Raws: Radically beige straws made from Swedish reed
By Alejandra Cerda Ojens | Photos: Olivia Zandin
A few years ago a video of a turtle with a plastic straw stuck in its nose went viral on social media. The turtle’s distress was plain, and the image resonated with many who became suddenly aware of the issue of plastic in our waters.
Since then, single-use plastic straws have been banned in the EU, but what are the alternatives? Paper straws have been around for quite a while. While they’re great for a minute or two, they quickly get soft and soggy, and can’t be used for hot drinks. But, what if there was a sustainable option that could be used for both hot and cold drinks, that was produced locally? Spoiler alert: there is, and it’s completely natural and feels good to use.
The straws from Raws are made from Swedish reed. As Sweden is generously surrounded by water and rich in lakes, reed can be found almost everywhere. Reed supports plenty of wildlife during the warmer months but, as it tends to spread rapidly, it’s cut during the autumn to prevent it from taking over the coastline.
Raws noticed this and started to make straws from the material. The reed they use is untreated, bio-degradable and harvested in and around Norrköping. The straws can be used in both ice-cold mojitos or afternoon tea, as they are sturdy enough to handle hot drinks. The straws won’t get soggy, as reed grows in water and so is naturally waterproof. Best of all, they can be used multiple times and even put in the dishwasher.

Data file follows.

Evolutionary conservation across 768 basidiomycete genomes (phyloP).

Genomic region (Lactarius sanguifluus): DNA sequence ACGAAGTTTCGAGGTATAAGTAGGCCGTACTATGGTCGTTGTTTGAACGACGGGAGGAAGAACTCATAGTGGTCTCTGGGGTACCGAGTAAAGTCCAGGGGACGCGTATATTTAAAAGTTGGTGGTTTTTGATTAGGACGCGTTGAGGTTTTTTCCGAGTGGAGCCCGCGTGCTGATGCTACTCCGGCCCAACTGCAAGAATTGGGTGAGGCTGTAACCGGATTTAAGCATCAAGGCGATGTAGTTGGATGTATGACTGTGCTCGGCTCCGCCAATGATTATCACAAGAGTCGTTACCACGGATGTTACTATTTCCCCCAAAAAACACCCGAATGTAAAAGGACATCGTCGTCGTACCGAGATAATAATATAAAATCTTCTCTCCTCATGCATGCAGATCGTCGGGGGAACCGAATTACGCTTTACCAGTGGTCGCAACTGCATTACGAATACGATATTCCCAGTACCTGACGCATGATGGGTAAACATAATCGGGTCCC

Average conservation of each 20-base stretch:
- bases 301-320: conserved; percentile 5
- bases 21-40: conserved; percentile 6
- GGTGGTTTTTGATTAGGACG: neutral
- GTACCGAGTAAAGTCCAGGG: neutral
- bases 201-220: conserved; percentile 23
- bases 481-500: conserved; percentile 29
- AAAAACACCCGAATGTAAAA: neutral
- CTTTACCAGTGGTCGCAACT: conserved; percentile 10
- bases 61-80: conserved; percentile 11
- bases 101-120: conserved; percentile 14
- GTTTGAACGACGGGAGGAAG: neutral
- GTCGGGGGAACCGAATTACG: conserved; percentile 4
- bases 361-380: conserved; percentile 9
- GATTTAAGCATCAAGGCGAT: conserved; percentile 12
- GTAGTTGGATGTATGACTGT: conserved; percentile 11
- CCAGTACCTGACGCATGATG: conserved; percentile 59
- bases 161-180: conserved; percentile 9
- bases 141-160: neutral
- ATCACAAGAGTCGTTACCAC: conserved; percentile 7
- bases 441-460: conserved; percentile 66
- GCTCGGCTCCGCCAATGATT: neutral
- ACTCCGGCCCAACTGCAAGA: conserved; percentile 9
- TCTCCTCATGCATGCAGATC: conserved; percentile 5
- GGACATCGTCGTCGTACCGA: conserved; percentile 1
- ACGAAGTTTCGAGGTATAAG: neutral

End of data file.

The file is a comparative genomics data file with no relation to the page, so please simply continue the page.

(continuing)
The birth of the all-natural straw
So, who is behind Raws? Eyoel Lundberg, one of two co-founders of Raws, shares the company’s genesis story. “We started three years ago, when plastic straws were a big problem. They end up in nature and aren’t bio-degradable, so we tried to think of a solution and found something close to home – just outside our window,” says Lundberg.
Born and raised outside of Norrköping, in the small city Valdermarsvik on the east coast of Sweden, the pair saw reed everywhere. Swedish reed is beautiful when it sways in the wind and was traditionally used for roof and wall-insulation – a method still used today on a much smaller scale. The sturdiness of the stems – they can’t be broken between the fingers – and the fact that they’re hollow makes them a great material for straws. They’re pretty much natural drinking straws already.
“People are always surprised by how hard the straws are, how well they hold both cold and hot drinks, and the fact that they are completely untreated. What you see is very much what you get; we just clean and cut them for a great drinking experience,” Lundberg says.
When the pandemic restrictions were lifted, Raws saw increasing interest in their products. As people began going out more, restaurants began to focus more on sustainability. Though most of Raws’ clients are restaurants, they also sell directly to consumers who use the reed straws for cocktails or kid’s parties, or to avoid staining their teeth on hot tea and coffee.
“Available in any colour you want, as long as it’s beige”
Raws are unbleached, uncoloured and have a natural beige colour – which they make fun of on their website, stating: “available in any colour you want, as long as it’s beige”. With their cheeky tone of voice, they aim to challenge the way eco-conscious products are marketed.
Today, Raws are still based in Norrköping, which makes it easy for them to keep the production chain local, which also helps to keep the prices down. There are ten employees working at Raws, and Lundberg looks forward to expanding the business.
The future holds endless opportunities. Now, Lundberg and his business partner are considering making other goods from the material – such as cutlery, plates and drinking cups – while looking to minimise their waste even more. It’s an exciting prospect for this radically beige Swedish material.
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